How efforts toward financial inclusion and deepening could offset the negative effects of inequality on growth.
By Henrieta Isufllari
As almost anyone who has walked into a bank to apply for a loan can confirm, the process of credit issuance is a complicated one. It often involves thorough background digging into one’s financial history, asset holdings, employment, and other factors that are considered indicators on the ability of the loan holder to pay back their obligation to the lender. From the banks’ point of view, this screening process is not entirely an exact science either, although the general consensus is that money attracts money - the fact that the rich have an easier time obtaining credit is well established and even backed up by literature in the field.
Until the last few decades, economic theory aimed at explaining the relationship between savings and income distribution advocated that inequality had a positive impact on economic growth, as it assigned wealth to that part of the society that was already predisposed to save more – the rich and the wealthy. This kind of reasoning, outdated as it may sound, relies on the fact that, for the longest time, economic growth was mainly fuelled by the accumulation of physical capital, like machinery and buildings. Viewed in this prism, wealth accumulation of such proportions would need an already established initial wealth base, which the rich already possessed.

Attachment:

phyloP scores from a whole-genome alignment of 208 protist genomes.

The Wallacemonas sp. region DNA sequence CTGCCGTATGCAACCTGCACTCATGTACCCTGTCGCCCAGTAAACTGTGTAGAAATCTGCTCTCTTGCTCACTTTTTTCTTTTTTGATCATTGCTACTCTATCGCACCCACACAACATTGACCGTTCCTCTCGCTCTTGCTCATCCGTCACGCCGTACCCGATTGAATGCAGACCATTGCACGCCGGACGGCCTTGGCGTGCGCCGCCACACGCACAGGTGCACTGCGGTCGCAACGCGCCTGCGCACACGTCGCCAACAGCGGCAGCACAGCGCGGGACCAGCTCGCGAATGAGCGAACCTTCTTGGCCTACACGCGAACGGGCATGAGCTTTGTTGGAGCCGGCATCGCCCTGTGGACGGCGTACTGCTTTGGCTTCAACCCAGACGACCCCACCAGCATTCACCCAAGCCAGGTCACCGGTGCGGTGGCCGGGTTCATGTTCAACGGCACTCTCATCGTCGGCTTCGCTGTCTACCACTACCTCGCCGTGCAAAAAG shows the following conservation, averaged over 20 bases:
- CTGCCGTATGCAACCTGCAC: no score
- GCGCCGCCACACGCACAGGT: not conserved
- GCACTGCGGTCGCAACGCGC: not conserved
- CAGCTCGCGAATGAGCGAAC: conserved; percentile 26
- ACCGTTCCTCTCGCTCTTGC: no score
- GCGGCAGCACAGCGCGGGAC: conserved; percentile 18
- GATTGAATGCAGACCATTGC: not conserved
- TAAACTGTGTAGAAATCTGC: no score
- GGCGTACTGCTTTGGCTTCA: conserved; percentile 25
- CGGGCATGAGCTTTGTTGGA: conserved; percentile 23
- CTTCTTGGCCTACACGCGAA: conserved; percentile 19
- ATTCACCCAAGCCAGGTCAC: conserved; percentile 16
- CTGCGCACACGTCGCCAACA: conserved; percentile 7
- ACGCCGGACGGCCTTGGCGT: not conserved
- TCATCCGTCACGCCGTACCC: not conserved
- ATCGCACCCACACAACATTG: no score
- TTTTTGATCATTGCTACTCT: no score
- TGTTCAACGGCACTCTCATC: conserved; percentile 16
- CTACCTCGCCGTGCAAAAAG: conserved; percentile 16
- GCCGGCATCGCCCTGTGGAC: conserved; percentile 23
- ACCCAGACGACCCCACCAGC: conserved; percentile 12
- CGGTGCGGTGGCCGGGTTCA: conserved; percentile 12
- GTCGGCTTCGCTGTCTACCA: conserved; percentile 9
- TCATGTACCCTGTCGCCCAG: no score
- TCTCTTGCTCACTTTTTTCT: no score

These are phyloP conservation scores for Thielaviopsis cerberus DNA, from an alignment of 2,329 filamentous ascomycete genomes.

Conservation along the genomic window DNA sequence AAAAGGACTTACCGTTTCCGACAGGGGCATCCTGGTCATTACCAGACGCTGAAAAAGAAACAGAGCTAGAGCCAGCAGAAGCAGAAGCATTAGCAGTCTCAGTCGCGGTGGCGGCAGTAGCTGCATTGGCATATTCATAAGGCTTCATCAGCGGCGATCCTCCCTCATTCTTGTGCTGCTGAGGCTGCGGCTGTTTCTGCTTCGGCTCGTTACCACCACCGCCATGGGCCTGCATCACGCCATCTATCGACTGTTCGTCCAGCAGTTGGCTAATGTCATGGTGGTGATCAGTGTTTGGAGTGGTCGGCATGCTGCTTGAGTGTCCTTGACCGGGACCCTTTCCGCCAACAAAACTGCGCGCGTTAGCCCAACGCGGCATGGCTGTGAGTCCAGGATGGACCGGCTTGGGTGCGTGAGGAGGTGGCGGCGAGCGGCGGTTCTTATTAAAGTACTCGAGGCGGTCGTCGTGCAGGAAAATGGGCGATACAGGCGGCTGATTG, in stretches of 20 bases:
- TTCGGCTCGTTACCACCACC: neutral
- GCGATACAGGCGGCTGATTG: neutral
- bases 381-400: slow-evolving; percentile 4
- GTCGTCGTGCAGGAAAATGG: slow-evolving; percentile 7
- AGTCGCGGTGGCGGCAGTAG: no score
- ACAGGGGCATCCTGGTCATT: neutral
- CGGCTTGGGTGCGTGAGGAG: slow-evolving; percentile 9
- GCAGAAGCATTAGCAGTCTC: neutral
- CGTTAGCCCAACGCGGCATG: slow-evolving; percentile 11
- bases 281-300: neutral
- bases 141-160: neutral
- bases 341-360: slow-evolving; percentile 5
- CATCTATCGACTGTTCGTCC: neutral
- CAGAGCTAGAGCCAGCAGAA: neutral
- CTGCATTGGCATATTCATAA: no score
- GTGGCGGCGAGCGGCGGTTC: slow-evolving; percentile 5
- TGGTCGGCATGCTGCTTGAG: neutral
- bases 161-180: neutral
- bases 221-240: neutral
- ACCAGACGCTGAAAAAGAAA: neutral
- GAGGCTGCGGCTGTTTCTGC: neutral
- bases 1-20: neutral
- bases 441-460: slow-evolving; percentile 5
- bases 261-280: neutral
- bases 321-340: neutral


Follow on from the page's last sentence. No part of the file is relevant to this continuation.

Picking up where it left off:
As the industrial world started shifting towards more sophisticated methods of production, the definition of capital was expanded to include the value added to wealth from skilled labor and human capital. The new wave of literature paints a more complex relationship between inequality and economic growth, one in which a shift towards equality not only boosts investments in human capital, but it can also provide incentives for a more conflict-free socio-political environment – both important factors for growth.
With the recent economic slow down, Chile is also promoting policy scenarios focused at increasing human capital, as a way to keep up with the accelerating growth rates experienced during the previous two decades. However, the country has a hard task ahead: alleviating income inequality. The most recent OECD Economic Survey (2015) names Chile as the country with the highest income inequality coefficient among OECD countries: the top 10% receive 26.5 times the average income of the bottom 10%; while the OECD average is 9.6 times. Another indicator, wealth, is also highly skewed: the top 1% in Chile holds 21% of total income, while the bottom 40% only 1.65% (source here).